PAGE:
From my living-room windows, I can see two of the three coffee shops within a block of our apartment. Within less than a mile, there are five other coffee shops. In America the coffee shop has for the most part replaced the neighborhood bar, the country club, it used to be said, of the working man. Bars have never been my idea of a good time. Hemingway was, I think, correct when he said that there were only two reasons to go into a bar: the search for complaisant women and the yearning for a fight. Looking for neither, I tend to steer clear of bars.
I do, though, tend to steer into coffee shops. For a good while I met friends and acquaintances and a few strangers down the block at Peet’s, the coffee shop begun at Berkeley in 1966 and now franchised round the country. But Peet’s is frequently crowded, and, as a neighborhood character, I am too often recognized by people who come up to greet me and have to be introduced to whomever I’m with. I still take out coffee from Peet’s, but otherwise avoid the place.
I’ve noticed that a number of people spend a good part of their day in Peet’s. Some, who don’t need to go into offices to earn their livings, bring their laptops, legal pads, and whatever else they require and set up shop there. Others I assume come to Peet’s to escape the loneliness of isolation in their apartments. They use Peet’s the way people once used neighborhood bars. Ten or 11 such people, more men than women, are regulars in my local Peet’s, members, as I think of them, of the Occupy Peet’s Movement.
Over the years I have become friendly with some of the baristas working at Peet’s. Many are young men and women just passing through. A nice feeling of toleration reigns among them and their customers; they are often tattoo-bearing, pierced, with day-glo-colored hair. Nobody seems to mind, nor does anyone suggest this might slow them in their efforts toward getting better jobs. Before long, as the country continues to alter both its etiquette and its expectations, this may well not be true. The Wall Street Journal reports that many large corporations, the Ford Motor Company and Boeing among them, allow their executives to bear tattoos and piercings; about day-glo hair the word hasn’t come down.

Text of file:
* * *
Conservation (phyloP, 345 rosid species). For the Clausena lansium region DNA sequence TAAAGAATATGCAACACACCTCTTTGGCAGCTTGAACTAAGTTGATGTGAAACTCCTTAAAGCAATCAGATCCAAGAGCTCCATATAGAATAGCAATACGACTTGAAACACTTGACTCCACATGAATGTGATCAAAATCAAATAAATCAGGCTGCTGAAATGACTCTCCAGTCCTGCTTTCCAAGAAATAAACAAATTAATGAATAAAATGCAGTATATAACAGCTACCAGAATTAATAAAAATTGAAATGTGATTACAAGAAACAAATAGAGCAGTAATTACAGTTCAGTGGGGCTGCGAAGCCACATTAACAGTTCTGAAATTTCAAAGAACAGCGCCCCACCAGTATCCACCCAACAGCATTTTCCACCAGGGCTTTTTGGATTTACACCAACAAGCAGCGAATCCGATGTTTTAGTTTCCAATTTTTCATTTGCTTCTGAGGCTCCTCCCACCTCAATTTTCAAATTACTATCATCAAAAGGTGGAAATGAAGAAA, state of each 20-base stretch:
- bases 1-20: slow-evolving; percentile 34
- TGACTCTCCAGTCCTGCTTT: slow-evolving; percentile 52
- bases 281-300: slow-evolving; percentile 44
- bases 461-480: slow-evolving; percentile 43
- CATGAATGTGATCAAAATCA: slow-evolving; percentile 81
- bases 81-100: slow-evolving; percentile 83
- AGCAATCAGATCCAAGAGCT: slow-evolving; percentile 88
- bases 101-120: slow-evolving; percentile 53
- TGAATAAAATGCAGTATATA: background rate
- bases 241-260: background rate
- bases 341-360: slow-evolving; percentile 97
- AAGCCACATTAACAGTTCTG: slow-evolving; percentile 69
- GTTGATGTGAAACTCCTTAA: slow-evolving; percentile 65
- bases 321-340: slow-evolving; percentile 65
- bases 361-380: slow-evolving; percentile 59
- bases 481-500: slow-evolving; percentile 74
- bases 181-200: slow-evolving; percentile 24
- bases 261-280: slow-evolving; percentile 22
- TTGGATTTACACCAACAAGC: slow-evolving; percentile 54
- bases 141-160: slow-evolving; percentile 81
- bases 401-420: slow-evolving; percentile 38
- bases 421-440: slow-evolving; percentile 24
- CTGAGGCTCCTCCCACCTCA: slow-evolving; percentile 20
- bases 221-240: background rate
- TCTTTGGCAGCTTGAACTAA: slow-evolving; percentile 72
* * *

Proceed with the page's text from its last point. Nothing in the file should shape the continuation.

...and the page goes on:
My current coffee shop of choice is called Coralie. A Nous Sommes Charlie sign is in the front window. French songs often play lightly in the background. I enjoy at Coralie the presence of an attractive woman, young enough to be my granddaughter, who works there and with whom I have a running joke. The premise of the joke is that she is my long-divorced first wife. After introducing her as such to whomever I’m with, I sometimes add, “The sex was terrific but we found nothing to talk about.” Other times I say, “The sex wasn’t much, but the conversation was dazzling.” Playing along nicely, she inquires, in a complaining tone, about yet another of my late alimony checks. How I have come to acquire the reputation of a neighborhood character I shall never know.
I claim no connoisseurship in the realm of coffee, and cannot tell you on which side of the hill outside Lagos the beans for my coffee were grown. I take a pass on all designer coffees, lattes, cappuccinos, half-cafs, mocha-boca ratons, skim milk, four Splendas lightly marinated in cinnamon, and order only plain coffee, regular in the mornings, decaf in the afternoons.
I’ve still not got used to the steep price currently charged for coffee. I come from the time when Henny Youngman used to tell a joke about a bum asking him for 50 cents for a cup of coffee. “But coffee’s only a quarter,” Youngman says. “Won’t you join me?” the bum replies. Today that joke, with the bum banished for political correctness, would go: A homeless man asks for $6 for a cup of coffee. “But coffee costs only $2.50,” he is told. “I was thinking of adding a chocolate croissant,” the homeless man replies.
My friend Edward Shils once asked the Christian socialist R. H. Tawney, author of Religion and the Rise of Capitalism, if he had noted any progress in his lifetime. “Yes,” said Tawney, “in the deportment of dogs. In my youth dogs seemed so much more unruly than they do now.” I wonder if Professor Tawney, were he alive today, might wish to add the replacement of the neighborhood bar by the coffee shop as another bit of small but genuine progress. The neighborhood bar was dark and xenophobic, the coffee shop light and welcoming. For those still looking for complaisant women or a fight, I recommend Google or the Yellow Pages.